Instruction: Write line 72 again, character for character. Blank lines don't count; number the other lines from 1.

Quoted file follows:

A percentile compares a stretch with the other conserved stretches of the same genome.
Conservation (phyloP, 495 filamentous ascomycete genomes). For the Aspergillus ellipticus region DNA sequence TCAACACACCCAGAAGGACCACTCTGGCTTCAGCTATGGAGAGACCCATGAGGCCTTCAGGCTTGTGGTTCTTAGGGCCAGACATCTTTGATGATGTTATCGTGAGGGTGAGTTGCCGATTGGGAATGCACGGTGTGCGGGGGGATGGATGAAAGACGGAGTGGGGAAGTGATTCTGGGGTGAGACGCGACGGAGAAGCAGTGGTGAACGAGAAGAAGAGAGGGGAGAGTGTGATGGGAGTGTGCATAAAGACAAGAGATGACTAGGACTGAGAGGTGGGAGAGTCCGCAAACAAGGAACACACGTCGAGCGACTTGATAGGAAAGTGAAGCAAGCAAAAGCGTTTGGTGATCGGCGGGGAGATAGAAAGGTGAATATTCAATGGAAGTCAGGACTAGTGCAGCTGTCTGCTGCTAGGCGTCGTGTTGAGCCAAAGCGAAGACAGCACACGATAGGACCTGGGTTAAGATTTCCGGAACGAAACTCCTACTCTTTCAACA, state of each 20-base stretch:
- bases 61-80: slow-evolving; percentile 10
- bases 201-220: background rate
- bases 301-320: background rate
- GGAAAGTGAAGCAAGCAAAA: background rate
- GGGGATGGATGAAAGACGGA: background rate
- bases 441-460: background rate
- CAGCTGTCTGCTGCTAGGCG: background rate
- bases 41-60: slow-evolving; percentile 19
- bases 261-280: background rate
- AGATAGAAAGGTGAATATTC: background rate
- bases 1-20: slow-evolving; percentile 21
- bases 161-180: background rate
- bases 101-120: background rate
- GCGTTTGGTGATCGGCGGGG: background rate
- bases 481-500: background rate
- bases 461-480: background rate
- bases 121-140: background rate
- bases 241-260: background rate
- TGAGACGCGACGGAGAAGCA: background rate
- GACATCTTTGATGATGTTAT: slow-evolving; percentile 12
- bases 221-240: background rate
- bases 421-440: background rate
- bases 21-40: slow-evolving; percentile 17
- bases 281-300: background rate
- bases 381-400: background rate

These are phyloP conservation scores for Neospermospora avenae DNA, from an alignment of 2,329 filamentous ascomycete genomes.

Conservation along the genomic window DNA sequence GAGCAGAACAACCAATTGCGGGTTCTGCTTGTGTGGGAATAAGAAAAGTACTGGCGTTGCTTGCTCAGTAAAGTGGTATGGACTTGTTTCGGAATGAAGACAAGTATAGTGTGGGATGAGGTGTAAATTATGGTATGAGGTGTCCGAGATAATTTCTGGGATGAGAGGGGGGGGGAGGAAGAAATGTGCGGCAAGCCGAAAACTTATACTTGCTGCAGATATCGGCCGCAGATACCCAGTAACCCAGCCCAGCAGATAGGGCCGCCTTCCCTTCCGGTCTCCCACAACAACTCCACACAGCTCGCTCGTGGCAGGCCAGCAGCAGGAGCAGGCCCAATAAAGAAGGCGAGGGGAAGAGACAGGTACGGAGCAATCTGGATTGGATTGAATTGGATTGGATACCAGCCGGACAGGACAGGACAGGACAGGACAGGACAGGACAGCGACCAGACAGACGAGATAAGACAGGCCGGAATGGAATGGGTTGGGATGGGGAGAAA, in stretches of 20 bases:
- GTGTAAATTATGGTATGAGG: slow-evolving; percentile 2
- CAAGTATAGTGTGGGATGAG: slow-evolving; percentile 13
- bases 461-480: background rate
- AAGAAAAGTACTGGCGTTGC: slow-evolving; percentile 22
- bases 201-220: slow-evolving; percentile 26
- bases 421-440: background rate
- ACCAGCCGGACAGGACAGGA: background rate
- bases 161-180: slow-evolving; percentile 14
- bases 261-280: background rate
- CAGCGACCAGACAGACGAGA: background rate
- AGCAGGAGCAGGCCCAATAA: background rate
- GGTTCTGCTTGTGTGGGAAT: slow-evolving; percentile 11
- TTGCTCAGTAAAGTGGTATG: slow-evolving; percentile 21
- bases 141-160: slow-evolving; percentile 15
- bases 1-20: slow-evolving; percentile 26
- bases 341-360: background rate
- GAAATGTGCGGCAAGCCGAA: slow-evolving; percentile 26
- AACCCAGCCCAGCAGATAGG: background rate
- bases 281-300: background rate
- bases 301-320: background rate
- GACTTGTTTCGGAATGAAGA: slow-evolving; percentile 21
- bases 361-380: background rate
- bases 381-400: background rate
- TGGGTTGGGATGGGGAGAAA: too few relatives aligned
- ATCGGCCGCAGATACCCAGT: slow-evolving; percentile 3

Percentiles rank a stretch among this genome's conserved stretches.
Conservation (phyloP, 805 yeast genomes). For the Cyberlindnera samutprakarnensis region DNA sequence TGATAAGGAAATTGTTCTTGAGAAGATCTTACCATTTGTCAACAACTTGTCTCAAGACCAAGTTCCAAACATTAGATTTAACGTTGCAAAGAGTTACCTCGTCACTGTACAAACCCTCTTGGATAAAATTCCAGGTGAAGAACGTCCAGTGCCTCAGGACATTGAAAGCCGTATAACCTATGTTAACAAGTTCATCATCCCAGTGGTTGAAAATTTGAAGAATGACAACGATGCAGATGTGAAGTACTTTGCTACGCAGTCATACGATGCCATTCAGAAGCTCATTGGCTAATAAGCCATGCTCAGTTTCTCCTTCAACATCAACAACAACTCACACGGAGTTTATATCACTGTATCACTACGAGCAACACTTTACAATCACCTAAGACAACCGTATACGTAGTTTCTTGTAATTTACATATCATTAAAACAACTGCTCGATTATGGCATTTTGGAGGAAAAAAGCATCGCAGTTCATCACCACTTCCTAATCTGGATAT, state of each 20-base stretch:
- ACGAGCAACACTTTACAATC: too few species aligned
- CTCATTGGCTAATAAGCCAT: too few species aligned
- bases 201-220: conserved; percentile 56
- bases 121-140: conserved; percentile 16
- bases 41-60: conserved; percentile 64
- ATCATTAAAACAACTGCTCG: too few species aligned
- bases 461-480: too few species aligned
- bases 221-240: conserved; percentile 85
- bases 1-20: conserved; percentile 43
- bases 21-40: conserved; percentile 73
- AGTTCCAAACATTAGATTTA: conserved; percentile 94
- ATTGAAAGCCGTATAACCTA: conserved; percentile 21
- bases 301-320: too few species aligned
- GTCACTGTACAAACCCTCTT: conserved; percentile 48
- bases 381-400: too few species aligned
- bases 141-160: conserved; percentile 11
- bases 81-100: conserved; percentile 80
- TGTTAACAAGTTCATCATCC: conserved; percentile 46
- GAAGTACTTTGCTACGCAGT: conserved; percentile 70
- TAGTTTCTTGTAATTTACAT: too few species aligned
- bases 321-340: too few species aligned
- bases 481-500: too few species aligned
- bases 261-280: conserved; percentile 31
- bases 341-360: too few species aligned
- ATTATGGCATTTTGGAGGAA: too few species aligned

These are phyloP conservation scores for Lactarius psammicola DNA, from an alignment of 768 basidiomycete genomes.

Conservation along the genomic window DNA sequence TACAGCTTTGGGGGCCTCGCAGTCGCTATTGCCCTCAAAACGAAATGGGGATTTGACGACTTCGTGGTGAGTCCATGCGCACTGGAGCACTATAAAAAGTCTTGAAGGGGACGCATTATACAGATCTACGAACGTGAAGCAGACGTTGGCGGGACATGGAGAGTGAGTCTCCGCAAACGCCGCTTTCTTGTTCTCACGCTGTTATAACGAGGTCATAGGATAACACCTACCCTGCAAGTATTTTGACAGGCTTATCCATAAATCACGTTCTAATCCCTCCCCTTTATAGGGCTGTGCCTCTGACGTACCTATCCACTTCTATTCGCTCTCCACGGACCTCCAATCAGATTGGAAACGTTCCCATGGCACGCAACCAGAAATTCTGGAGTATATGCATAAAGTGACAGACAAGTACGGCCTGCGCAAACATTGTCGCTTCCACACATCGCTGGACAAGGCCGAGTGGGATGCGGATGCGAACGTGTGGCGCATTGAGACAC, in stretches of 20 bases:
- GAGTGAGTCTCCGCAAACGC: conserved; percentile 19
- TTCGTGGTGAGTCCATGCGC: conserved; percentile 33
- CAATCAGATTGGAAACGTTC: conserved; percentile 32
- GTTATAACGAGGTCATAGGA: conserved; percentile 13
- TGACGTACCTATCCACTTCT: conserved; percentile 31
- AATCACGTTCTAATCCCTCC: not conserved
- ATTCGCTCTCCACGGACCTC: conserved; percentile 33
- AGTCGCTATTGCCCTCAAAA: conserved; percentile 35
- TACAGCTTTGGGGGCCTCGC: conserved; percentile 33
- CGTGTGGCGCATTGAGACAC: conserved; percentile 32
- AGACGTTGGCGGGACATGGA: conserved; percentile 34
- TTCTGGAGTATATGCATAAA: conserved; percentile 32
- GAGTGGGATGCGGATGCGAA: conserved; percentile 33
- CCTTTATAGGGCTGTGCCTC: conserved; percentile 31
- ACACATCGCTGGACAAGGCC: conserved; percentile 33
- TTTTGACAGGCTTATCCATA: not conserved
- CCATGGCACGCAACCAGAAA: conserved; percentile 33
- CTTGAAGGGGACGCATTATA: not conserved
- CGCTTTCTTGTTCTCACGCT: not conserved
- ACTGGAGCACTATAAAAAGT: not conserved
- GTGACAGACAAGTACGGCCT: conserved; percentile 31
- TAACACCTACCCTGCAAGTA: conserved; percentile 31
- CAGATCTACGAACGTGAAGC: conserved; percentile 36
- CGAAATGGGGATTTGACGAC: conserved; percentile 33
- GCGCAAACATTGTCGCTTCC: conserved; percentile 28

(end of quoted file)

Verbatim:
- bases 141-160: conserved; percentile 11